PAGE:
Schweinitz A.,Leipzig Graduate School of Management
International Conference on the European Energy Market, EEM | Year: 2015
This article focuses on how to ensure resource adequacy in Germany during the transition period away from a conventional towards a renewable based electricity supply system. Sufficient thermal capacity is currently in place, as the market has not seen a full investment cycle since the liberalization in the late 1990s. Renewable production is subsidized with a feed-in tariff reducing running hours of thermal plants significantly. Power plant owners are not responsible for resource adequacy and only keep profitable capacity available. Thermal plants are still required to balance demand and the fluctuating renewable supply. The author formulates a self-selective quantity based capacity market as safety net, which supports the ambitious climate protection targets and ensures resource adequacy. This is achieved by preferring thermal capacity with low carbon dioxide emissions and high load gradients, while assigning accruing costs on a costs-by-cause principle to the non-steerable renewables. © 2015 IEEE.
Dauth T.,Leipzig Graduate School of Management |
Tomczak A.,DREBERIS GmbH
Journal for East European Management Studies | Year: 2016
For most Polish firms, doing business across borders is very common. In order to identify whether the firms’ internationalization is reflected by the internationalization of their upper echelons, we conduct a descriptive study on top managers of firms listed at the Polish stock exchange. We apply a holistic approach to measuring board internationalization by taking into account multiple dimensions (e.g., nationality, international education, international work experience, foreign language skills). Our results show that the average level of top management internationalization in Polish firms is relatively low and barely corresponds with the firms’ international business activities. © Rainer Hampp Verlag.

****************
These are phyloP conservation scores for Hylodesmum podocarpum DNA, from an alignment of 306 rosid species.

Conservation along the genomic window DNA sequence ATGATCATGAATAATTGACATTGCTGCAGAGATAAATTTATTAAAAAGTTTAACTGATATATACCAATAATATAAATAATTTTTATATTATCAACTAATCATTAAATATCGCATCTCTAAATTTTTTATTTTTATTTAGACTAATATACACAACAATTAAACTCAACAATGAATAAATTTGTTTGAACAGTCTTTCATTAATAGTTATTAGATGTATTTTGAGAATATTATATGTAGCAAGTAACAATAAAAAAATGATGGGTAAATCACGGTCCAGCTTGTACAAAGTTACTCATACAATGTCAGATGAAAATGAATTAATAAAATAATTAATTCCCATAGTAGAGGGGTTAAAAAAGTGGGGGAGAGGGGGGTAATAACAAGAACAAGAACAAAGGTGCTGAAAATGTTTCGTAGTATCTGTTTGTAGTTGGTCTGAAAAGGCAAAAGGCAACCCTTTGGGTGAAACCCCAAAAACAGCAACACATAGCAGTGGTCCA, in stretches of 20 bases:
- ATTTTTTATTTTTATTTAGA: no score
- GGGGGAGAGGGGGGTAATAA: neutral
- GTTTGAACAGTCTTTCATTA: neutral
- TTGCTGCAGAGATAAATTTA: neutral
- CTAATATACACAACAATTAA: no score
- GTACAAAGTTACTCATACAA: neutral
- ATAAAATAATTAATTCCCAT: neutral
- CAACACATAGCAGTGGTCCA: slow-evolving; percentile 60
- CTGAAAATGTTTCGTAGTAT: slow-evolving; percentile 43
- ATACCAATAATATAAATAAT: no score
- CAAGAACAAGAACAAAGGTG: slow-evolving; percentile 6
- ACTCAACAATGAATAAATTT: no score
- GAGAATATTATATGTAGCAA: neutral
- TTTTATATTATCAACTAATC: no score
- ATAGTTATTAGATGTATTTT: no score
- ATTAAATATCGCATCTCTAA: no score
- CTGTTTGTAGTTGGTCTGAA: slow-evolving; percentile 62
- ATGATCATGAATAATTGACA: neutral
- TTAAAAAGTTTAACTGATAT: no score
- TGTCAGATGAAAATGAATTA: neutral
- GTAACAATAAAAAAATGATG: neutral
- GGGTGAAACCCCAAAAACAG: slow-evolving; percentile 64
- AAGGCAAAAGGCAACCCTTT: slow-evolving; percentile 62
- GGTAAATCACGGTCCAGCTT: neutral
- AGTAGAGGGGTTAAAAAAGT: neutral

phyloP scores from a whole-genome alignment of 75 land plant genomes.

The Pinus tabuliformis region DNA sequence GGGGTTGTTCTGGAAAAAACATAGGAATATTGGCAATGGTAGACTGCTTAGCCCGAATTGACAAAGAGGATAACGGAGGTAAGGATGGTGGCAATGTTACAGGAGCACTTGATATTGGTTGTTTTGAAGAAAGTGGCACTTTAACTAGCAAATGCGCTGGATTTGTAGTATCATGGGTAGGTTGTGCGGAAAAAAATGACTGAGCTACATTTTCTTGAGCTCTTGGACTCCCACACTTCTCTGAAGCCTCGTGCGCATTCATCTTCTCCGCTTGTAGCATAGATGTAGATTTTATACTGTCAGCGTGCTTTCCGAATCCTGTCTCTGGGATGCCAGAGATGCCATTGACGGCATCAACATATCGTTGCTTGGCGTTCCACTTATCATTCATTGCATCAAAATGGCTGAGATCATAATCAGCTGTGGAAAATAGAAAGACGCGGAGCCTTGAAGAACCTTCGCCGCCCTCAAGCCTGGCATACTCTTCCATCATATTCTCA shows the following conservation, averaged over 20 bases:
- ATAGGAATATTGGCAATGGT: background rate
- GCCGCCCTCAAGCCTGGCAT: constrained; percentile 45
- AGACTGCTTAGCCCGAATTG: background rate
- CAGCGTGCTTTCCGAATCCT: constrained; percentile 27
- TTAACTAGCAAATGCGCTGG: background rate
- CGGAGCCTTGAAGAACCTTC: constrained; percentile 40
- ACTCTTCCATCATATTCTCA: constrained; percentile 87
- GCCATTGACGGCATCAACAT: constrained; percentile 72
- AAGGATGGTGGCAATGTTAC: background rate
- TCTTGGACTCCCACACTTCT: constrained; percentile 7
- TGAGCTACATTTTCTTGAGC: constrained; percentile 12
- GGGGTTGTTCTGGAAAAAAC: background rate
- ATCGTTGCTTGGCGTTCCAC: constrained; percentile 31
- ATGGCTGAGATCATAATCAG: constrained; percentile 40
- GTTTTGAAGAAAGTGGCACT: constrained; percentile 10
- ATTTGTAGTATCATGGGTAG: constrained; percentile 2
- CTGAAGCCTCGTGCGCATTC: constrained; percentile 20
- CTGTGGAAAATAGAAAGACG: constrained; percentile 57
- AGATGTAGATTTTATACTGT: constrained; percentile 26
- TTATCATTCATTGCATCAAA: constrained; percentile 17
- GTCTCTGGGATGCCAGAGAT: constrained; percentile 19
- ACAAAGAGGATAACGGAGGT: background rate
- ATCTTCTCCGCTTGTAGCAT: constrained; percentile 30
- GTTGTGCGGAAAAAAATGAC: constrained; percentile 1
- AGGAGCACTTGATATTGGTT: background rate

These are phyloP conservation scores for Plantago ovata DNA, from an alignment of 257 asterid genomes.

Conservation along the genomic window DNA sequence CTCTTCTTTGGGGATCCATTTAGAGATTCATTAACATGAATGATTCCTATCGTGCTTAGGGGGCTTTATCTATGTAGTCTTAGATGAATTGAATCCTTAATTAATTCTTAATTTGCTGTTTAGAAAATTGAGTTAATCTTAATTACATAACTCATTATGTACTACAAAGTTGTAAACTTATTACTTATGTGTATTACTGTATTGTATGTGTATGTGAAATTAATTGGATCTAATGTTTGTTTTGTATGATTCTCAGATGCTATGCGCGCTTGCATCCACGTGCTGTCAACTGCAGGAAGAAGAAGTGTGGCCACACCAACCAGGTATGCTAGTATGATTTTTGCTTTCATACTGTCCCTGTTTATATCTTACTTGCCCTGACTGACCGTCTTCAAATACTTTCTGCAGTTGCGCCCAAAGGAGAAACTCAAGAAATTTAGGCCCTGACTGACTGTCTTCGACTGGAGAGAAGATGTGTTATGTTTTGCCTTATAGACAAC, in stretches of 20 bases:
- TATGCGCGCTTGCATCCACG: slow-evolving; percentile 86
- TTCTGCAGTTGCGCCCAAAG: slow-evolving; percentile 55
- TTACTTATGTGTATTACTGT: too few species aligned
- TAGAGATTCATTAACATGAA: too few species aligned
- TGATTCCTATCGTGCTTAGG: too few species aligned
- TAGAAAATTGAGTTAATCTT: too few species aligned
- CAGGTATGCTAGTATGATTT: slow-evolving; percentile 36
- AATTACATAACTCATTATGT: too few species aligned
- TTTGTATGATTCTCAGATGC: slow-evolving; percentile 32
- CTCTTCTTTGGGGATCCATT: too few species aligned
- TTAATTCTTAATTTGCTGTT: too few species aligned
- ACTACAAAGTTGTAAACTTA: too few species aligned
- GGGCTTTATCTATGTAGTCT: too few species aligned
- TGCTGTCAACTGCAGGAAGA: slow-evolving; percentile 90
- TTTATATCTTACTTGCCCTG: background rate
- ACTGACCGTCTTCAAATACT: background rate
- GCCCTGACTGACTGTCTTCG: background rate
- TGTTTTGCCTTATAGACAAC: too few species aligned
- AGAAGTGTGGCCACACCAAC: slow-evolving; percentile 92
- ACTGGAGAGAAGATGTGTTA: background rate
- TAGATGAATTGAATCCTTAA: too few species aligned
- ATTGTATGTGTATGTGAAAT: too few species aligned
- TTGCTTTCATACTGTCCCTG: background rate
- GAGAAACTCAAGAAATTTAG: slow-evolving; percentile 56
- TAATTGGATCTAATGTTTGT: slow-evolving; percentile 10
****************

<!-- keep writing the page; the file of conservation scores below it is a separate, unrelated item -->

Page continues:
Stach J.,Leipzig Graduate School of Management
Journal of Brand Management | Year: 2015
Companies wishing to engage in multisensory marketing by adding previously unused sensory modalities to their brands need to ask how their brand identity translates into these unoccupied modalities. Identifying brand identity congruent sensory modalities in a unisensory fashion is not helpful as multisensory interaction effects change their meaning. Furthermore, existing sensory evaluation techniques do not meet the requirements of marketing managers to serve this purpose. This article addresses this gap by first analysing a multisensory marketing strategy of adding previously unused sensory modalities to an existing brand. Theory supports this strategy, because it enhances the recognition, evaluation and memory of the brand and lets the brand profit from multisensory enhancement. Paramount for this strategy to work is to guarantee the congruency between the newly added sensory modalities with the existing ones of the brand and the brand personality. Therefore, as a second goal, this article proposes a conceptual framework to assess the congruency of sensory modalities in a multisensory semantic context. A three-step process is presented that draws on evaluation techniques used to assess congruency in psychology and the sensory evaluation of food. © 2015 Macmillan Publishers Ltd.
Von Eiff W.,Leipzig Graduate School of Management
Advances in Health Care Management | Year: 2015